In the end, covers are important. If you are an author looking for a cover and feeling at a bit of a loss how to proceed, feel free to ask, I have a couple of artists I can recommend! But remember, just as you have put hundreds to thousands of hours and effort into your own art, and would feel offended if someone expected you to give it away for free… art also requires creativity, time, passion, and painstaking work, and the artist doesn’t make a royalty or see the sales numbers or get reviews, and often most readers won’t even know who is responsible for the artwork that surrounds the story they’ve fallen in love with.

A few recommendations added in here after the fact, because I didn’t have time to look these up when I first wrote the post…

I really like this artist’s work, and he did the cover for Dragon Friend

This artist did The Last Motley, and The Story Peddler, as well as a few others I like.

Bulbous Squirrel covers are always gorgeous. I prefer the “symbol” covers to the “composite” ones, but that’s just my personal preference.

DragonPenPress does a great job, and if you are looking for quality that doesn’t cost an arm and a leg, she also has a good eye and won’t break the bank. She has some very nice pre-mades, and as a bonus, she does paperback (front/spine/back) covers at an extremely reasonable price. (I am partial to paperbacks, since that’s about all I read… so it’s important to me)

I also really like HSJ Williams’ artwork. She has some unique covers as well, and I look forward to seeing what else comes from this designer!

Another pre-made designer I’ve liked is Ginger Snap Dragon. She did the Mythical Doorways cover, which I LOVE!

Anyway, those are a couple of places to start! There are, of course, tons of other cover artists out there, these are simply the ones I have some familiarity with. A lot depends on what you like!

~ jenelle

Content Editing, Line Editing, Proofreading… Oh My!

 

Tuesday Tips (1)

Last week, we talked about the absolute necessity of editing and learning how to develop a thick skin as an author in order to make certain that your book is the best it can possibly be. Today we’re going to talk a little bit about the different KINDS of editing out there. There are quite a few different options, and for a new author it can be downright overwhelming. You poke your head out of your den and go on facebook to say you’ve finished your book and now you need an editor. Immediately, you are barraged with recommendations and questions like, “What kind of editor are you looking for? I have a great substantive editor!” And your little authorly heart stops.

What KIND of editor?

There are different kinds?

I have to choose?

But never fear! Because I’m here to give you a run-down on the different kinds of editing you can choose from and why each one is important. Thankfully, there aren’t really as many types of editing as you might think, since several of them have multiple names that mean the same thing! Also, I’m going to talk about these in the order in which they should happen, to keep confusion to a minimum!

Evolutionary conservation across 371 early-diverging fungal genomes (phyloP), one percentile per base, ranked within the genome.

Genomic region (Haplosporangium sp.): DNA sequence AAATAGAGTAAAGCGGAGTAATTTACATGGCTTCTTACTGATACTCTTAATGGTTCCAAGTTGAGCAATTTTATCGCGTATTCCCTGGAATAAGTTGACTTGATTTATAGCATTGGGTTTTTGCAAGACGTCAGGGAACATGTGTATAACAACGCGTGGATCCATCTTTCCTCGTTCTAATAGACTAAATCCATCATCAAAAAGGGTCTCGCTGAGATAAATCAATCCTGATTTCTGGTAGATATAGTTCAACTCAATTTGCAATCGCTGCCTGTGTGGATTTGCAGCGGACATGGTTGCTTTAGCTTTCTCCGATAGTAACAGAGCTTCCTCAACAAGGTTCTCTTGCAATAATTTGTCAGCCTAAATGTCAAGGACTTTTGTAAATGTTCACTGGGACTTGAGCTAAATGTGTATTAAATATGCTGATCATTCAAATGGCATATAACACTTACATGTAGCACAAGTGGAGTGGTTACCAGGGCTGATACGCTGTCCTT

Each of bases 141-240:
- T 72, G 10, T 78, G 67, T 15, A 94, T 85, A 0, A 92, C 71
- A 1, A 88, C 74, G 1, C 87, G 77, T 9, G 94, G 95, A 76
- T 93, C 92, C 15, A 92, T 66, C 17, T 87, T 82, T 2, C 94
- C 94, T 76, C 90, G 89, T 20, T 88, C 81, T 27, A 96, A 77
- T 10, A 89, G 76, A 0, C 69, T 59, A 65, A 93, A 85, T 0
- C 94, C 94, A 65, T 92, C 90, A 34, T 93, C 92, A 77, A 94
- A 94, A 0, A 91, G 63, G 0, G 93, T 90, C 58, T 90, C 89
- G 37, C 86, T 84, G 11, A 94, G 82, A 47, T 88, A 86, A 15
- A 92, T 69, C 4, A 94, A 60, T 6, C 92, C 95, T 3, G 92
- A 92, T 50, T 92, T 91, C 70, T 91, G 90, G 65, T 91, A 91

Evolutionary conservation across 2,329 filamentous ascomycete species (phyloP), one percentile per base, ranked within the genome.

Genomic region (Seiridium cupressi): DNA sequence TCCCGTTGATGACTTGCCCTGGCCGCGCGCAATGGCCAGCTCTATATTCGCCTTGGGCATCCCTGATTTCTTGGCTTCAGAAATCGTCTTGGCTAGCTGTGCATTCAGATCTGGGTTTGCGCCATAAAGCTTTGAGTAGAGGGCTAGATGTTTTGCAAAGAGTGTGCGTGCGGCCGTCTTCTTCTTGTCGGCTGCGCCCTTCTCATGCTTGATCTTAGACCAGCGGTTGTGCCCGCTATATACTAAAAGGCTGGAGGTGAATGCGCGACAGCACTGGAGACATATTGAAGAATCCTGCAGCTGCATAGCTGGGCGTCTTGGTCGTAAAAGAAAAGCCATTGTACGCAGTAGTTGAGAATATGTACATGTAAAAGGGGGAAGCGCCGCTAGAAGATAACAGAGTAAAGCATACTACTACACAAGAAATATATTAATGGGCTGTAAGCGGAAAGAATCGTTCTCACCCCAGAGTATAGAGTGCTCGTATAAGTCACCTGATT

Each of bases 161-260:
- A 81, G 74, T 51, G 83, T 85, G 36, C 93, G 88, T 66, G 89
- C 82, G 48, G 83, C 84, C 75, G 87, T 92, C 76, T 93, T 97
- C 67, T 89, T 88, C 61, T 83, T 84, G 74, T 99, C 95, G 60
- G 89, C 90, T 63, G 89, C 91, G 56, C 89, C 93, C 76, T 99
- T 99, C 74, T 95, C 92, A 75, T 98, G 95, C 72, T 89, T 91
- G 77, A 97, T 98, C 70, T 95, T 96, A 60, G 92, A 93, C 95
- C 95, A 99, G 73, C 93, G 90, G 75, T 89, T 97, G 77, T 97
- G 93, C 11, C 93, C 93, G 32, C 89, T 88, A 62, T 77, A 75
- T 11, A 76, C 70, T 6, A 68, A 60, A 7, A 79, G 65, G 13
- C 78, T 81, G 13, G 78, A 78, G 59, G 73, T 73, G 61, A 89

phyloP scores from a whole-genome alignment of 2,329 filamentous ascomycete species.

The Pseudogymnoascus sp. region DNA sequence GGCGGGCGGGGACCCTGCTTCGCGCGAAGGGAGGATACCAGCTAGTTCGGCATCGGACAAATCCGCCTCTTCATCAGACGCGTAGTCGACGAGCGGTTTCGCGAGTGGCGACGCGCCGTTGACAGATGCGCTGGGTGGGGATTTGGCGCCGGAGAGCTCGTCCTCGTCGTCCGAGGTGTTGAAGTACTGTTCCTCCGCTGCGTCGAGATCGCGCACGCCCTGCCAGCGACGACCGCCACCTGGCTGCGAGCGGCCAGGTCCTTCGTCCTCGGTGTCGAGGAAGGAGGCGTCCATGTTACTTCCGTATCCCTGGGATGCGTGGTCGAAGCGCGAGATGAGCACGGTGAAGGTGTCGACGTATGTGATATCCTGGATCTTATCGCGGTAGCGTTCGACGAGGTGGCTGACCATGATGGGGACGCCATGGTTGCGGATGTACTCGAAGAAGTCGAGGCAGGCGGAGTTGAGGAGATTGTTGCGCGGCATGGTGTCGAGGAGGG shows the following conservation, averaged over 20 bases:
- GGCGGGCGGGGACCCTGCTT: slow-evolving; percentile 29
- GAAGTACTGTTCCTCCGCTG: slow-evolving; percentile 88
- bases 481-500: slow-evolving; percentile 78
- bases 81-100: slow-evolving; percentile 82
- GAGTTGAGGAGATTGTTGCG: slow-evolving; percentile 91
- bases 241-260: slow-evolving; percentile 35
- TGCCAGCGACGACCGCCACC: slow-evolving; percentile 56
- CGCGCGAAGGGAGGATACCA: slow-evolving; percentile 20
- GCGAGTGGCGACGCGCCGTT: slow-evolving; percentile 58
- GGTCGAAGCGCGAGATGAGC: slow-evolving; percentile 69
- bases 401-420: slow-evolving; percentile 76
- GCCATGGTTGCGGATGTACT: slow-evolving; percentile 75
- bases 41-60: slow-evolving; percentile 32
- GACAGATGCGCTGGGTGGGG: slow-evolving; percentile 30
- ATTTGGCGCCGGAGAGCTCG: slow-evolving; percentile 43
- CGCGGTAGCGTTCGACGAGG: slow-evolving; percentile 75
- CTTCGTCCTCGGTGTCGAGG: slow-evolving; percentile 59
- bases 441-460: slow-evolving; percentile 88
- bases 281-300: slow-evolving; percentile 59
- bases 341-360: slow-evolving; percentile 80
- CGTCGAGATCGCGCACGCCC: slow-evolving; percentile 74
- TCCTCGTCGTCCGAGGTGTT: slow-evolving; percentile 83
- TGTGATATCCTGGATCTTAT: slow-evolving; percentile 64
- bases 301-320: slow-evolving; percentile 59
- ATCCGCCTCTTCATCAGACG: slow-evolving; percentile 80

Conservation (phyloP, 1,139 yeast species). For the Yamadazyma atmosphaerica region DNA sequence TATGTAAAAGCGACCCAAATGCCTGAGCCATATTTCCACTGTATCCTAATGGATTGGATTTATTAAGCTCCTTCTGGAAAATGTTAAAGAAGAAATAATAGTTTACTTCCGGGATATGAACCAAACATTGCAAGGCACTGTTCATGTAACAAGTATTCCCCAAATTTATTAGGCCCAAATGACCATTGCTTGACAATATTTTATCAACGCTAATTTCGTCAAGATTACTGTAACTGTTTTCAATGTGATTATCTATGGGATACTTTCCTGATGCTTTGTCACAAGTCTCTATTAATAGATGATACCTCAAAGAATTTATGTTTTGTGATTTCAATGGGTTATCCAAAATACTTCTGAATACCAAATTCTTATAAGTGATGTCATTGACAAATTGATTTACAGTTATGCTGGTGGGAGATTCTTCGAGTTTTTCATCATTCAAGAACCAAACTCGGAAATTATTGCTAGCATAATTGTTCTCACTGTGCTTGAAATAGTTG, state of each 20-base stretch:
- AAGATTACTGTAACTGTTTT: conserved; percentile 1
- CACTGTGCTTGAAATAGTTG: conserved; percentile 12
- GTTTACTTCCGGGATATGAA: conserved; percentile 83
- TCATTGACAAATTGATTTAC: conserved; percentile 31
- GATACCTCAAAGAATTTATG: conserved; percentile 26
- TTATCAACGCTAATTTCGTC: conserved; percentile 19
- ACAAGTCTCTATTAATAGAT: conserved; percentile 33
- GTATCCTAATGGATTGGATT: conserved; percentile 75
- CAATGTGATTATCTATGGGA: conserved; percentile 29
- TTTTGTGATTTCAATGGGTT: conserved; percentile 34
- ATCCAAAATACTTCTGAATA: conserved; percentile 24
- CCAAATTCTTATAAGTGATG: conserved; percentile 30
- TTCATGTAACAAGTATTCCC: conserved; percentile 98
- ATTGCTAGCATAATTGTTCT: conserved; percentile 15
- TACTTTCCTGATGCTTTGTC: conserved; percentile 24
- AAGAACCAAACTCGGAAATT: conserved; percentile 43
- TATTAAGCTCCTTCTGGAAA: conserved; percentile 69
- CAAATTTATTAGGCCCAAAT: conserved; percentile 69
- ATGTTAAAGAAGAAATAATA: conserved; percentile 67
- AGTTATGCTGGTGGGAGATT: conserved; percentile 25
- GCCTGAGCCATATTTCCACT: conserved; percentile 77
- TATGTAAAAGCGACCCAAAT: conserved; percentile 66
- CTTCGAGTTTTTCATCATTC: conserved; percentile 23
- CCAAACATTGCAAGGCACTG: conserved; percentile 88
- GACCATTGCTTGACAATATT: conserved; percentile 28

Developmental (also known as “substantive” or “big picture”) Editing – This is the kind of editing that looks at the entire story as a whole and pokes at the weak spots to see if they hold up. This pass of edits does not bother overly much with typos and grammar and punctuation, this focuses on the story. Are there plot holes? Are the characters three-dimensional? Do things make sense? Are there any big problems with the structure of the story that need to be addressed?

Developmental editing is a fantastic thing to have, especially if you happen to be more of a pantser when you write (“pantser” means you generally do not plot things out or use an outline, you just write as the story and characters lead you). However, I have found that oftentimes you can get a lot of these “big picture” issues pointed out by a couple of really solid beta readers.

Beta Readers – While not exactly “editors” I am including beta readers here in this post because I find them to be an important step in the editing process. It is important to remember that beta readers are NOT editors. They should not be expected to find typos or check your punctuation. Beta readers are generally people who volunteer to read your story in its pre-edited form and give you feedback on things they liked/didn’t like about the story. Some beta readers will give you an overall impression of the book. The best beta readers will make comments throughout your story, pointing out plot holes, things that didn’t make sense, anything that pulled them out of the story or detracted from their reading experience. (Trust me, if you can find a couple of the latter type, hold on to them and never let them go!)